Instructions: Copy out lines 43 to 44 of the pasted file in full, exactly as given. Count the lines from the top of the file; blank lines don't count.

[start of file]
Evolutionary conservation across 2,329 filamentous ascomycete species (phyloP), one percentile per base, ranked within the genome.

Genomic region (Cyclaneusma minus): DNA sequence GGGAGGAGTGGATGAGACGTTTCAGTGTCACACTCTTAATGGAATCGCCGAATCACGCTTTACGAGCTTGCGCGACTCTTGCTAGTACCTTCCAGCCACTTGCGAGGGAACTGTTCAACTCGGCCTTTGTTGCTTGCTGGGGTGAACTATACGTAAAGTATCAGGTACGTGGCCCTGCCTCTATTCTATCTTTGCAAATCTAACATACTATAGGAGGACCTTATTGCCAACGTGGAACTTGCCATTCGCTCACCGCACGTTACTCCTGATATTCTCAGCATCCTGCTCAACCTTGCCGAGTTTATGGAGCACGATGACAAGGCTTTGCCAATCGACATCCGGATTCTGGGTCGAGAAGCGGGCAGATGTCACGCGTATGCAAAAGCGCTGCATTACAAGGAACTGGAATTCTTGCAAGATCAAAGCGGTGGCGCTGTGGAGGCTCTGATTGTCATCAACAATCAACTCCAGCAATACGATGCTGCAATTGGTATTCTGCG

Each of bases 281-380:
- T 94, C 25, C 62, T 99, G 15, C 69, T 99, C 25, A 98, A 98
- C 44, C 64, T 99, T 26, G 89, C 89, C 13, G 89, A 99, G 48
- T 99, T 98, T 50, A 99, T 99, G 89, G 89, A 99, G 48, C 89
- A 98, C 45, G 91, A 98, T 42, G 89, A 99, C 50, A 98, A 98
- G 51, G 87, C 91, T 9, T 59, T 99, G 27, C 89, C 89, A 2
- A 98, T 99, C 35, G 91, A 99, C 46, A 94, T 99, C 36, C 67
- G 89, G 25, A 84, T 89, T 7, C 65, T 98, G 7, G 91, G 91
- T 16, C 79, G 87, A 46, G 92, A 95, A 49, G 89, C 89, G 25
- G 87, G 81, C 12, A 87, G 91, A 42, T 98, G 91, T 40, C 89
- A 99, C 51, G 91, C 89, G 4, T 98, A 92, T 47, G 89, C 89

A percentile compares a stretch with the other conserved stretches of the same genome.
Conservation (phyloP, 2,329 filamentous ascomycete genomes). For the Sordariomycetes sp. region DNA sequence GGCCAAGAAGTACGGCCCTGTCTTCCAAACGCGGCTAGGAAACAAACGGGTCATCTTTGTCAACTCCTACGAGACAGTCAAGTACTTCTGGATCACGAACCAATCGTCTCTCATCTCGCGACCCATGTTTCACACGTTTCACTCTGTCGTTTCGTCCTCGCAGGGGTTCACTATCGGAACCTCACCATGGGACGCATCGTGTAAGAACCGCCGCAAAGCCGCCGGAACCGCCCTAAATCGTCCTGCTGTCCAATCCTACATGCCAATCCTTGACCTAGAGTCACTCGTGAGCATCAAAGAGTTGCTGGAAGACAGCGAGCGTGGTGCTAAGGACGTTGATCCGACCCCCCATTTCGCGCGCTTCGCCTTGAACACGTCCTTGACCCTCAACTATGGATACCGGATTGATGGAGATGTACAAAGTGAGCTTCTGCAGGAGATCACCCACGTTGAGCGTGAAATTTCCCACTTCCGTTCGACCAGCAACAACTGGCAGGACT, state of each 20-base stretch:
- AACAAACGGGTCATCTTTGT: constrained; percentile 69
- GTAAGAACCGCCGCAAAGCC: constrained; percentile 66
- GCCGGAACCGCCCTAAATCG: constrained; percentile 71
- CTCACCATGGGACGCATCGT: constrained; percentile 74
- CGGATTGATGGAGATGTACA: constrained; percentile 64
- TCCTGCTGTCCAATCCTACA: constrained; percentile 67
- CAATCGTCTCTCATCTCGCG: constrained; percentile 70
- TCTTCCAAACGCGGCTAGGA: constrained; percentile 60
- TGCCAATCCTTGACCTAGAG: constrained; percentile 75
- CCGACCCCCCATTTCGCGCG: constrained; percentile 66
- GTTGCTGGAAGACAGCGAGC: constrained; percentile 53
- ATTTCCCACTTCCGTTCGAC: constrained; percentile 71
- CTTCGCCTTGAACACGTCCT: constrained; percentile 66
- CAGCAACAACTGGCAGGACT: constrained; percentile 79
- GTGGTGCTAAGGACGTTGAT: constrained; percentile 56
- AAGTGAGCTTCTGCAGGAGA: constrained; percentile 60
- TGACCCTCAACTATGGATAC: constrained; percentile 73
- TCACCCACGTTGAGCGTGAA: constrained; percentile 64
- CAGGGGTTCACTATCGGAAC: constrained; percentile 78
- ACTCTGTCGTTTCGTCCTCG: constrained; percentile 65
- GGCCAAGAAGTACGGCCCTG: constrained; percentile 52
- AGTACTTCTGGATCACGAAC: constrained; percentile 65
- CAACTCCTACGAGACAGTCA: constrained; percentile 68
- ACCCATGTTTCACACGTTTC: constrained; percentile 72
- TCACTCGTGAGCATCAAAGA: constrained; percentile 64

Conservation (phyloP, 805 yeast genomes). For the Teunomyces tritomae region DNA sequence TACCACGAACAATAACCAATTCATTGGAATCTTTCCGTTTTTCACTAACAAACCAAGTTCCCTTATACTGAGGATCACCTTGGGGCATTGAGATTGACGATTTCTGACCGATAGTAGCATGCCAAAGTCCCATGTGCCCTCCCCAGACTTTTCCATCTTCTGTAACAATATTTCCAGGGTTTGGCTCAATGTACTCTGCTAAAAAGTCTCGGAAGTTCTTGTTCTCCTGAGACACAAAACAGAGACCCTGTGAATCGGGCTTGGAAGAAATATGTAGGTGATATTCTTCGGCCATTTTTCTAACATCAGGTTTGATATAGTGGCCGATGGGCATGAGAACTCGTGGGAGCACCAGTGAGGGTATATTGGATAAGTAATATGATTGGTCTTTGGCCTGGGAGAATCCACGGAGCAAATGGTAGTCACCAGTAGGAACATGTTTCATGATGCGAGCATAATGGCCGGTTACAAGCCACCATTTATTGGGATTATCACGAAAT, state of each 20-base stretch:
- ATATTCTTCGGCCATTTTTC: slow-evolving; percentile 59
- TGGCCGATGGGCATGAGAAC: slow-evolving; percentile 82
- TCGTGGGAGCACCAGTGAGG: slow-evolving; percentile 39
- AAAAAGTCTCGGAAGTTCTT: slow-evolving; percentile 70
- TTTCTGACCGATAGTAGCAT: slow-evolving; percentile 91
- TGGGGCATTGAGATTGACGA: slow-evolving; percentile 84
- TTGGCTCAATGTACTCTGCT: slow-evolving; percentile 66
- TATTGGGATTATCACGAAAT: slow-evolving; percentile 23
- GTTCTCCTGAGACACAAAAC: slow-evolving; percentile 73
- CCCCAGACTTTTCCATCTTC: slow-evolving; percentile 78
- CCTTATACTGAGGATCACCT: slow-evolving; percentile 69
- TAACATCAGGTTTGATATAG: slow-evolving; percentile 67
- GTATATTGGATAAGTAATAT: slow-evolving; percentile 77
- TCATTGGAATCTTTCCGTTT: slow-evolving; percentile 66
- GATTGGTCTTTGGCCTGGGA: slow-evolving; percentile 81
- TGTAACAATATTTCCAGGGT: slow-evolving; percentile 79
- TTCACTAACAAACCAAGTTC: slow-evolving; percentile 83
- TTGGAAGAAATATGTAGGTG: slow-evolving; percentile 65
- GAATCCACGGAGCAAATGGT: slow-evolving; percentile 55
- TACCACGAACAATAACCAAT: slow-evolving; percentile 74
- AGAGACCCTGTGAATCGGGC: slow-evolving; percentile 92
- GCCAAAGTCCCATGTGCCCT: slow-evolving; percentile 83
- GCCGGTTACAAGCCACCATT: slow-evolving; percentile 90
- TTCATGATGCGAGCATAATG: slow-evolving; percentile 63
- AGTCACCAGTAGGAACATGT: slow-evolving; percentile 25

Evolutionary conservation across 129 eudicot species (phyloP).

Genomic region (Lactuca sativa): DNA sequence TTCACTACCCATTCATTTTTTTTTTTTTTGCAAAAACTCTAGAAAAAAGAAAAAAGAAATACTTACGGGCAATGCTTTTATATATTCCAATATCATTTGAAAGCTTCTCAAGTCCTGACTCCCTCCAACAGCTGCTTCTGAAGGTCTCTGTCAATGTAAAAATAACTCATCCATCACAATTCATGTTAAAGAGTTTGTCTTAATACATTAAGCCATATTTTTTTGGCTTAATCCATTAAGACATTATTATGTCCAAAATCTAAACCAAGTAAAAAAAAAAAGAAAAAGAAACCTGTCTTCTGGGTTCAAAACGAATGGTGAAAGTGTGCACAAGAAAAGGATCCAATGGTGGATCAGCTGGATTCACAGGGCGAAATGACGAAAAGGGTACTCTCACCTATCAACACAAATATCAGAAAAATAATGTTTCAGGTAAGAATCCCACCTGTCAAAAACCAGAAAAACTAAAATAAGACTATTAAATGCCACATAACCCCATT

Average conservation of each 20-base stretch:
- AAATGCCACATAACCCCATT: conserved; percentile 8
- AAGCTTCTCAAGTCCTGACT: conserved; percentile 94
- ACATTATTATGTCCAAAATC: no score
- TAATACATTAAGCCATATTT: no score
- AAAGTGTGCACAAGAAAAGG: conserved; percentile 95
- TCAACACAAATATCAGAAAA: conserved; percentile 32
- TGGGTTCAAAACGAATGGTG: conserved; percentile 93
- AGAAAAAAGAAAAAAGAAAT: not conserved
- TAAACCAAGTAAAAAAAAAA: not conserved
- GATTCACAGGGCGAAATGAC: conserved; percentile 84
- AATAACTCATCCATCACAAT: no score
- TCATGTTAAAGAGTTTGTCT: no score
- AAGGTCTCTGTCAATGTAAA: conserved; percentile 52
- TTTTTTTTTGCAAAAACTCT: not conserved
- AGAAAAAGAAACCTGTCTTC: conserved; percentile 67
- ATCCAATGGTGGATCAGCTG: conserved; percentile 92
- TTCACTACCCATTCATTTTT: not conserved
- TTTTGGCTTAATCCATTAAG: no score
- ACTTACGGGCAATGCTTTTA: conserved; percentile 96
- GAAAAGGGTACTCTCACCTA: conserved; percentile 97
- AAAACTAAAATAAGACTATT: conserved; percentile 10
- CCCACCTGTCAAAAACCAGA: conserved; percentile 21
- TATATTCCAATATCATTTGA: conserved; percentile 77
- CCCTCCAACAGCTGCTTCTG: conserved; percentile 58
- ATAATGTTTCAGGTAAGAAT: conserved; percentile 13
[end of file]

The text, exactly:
- TGGCCGATGGGCATGAGAAC: slow-evolving; percentile 82
- TCGTGGGAGCACCAGTGAGG: slow-evolving; percentile 39